Microsoft’s free thinkers have come up with a radical idea for containing global cyberattacks: set up a non-governmental organisation (NGO) whose job it would be to name perpetrators.
It sounds simple enough and, as the A-Team’s Hannibal used to say, “it’s so crazy it just might work.” Or is it just plain crazy?
Undoubtedly, Microsoft has been doing a lot of thinking on the matter, sponsoring a lengthy Rand Corporation report, Stateless Attribution – Toward international accountability in Cyberspace, that explores the issues that bedevil cyber-attribution.
This was quietly announced last week at the NATO Cycon conference in Tallinn by Paul Nicholas, head of Microsoft’s Global Security Strategy and Diplomacy Team.
The NGO would be called the Global Cyber Attribution Consortium, he explained in remarks reported by AFP:
“This is something that we don’t have today: a trusted international organisation for cyber-attribution.”
Attribution had become a game whose rules are understood only by those in the know:
“The main actors look at each other and they sort of know who they think it was, but nobody wants to make an affirmation.”
Military incidents are quickly attributed to aggressors, which neutrals accept on the balance of probability. With cyberattacks, it’s almost exactly the opposite.
Country A accuses Country B of hacking its computers, something Country B denies. A security vendor then backs up Country A’s assertion with a forensic analysis that ends up being disputed by experts from rival vendors who draw different conclusions from the same evidence. In many cases, incidents go unreported anyway.
Appointing an NGO could impose a universal methodology for assessing evidence, the report argues, as well as tame the confusing identification system in which each vendor (including, ironically, Microsoft) uses a different name for the same threat actor.
An immediate question is where the proposed NGO would get its data from. The report’s answer is that it would need to be collaborative across vendors, countries and sources, including independent researchers:
“It is crucial that the Consortium includes broad membership across geopolitical lines to foster a diversity of perspectives and to minimize the possibility that its findings are tainted by political influence.”
The venue for Nicholas’s remarks, Tallinn, is no coincidence: it was here in 2012 that NATO’s Cooperative Cyber Defense Center of Excellence (CCDCOE), launched Tallinn 1.0, the first attempt to define how conflicts in cyberspace might relate to international laws. Recently, Tallinn 2.0 updated this.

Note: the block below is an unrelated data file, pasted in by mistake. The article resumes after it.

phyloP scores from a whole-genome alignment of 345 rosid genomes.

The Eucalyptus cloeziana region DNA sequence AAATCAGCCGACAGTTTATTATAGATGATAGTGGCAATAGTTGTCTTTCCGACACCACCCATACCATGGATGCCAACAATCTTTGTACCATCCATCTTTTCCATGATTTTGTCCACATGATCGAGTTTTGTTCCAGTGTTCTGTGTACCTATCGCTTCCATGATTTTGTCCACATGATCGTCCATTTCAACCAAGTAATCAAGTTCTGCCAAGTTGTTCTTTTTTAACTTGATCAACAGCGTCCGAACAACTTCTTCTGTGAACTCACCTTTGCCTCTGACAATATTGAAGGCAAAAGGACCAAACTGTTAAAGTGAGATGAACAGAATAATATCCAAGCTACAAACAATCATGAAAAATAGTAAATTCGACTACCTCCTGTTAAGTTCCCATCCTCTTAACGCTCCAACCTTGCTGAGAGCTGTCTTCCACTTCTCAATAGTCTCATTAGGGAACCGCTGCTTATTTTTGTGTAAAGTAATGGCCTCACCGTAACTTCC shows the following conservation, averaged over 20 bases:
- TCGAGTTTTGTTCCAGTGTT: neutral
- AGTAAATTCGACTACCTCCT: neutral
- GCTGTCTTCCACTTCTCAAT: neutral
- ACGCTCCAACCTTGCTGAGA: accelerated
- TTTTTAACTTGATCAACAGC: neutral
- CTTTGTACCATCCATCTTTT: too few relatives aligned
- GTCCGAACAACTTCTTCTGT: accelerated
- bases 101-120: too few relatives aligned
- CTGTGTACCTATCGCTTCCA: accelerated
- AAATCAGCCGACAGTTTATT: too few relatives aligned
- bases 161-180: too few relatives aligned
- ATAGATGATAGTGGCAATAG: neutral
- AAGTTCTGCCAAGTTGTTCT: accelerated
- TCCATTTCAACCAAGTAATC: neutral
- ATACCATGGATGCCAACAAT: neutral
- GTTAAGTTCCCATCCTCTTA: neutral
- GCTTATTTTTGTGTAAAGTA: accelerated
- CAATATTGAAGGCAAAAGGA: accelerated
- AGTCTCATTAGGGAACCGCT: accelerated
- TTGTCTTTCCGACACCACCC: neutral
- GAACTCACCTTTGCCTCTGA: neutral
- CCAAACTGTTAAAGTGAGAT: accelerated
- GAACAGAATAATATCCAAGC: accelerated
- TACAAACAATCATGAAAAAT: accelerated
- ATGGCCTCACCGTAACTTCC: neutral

A workable idea? Microsoft has form in thinking through the larger implications of cybersecurity, setting up its Digital Crimes Unit (DCU) years before governments and rivals vendors had woken up to the complexity of the problem. Earlier this year, chief legal officer Brad Smith floated the idea of a cyber Geneva Convention to establish norms of behaviour.
As the report acknowledges, there are numerous hurdles, mostly political. The chances of getting a meaningful range of countries to take part seem slim.
Another, more subtle problem was glimpsed last week when President Putin denied Russian involvement in cyberattacks on other countries while appearing to praise the “patriotically-minded” individuals who might be responsible.
It’s as if Putin’s Russia quite likes being blamed. Cyberattacks go down well with a domestic audience, and make Russia feel important. The same might also apply to North Korea. Perhaps carrying out cyber-campaigns with a sly smile is, shockingly, acquiring currency. No fancy NGO can battle this.
10 comments on “Microsoft’s radical idea for dishing out cyberblame”
Sounds like fun, but also sounds like vigilantism, which might be a legal issue.
They didn’t say that this NGO would attack anybody, just analyze and announce who is responsible for others’ attacks.
All I can see is someone who will tell me (and the rest of the world) what they should be doing. It will leave the cybersecurity arena and move into the private citizen lives and homes, much like we have today with our current laws. Will they be able to get world wide warrants to confirm their results?
Any international group has a direction, much like the control the UN has over us. The UN stated you didn’t have a right to protect yourself, this is not for most of us. Many of these countries produce laws that are just moral based, like our prohibition laws. When they are wrong on their selection of who did what, who pays the people that were screwed?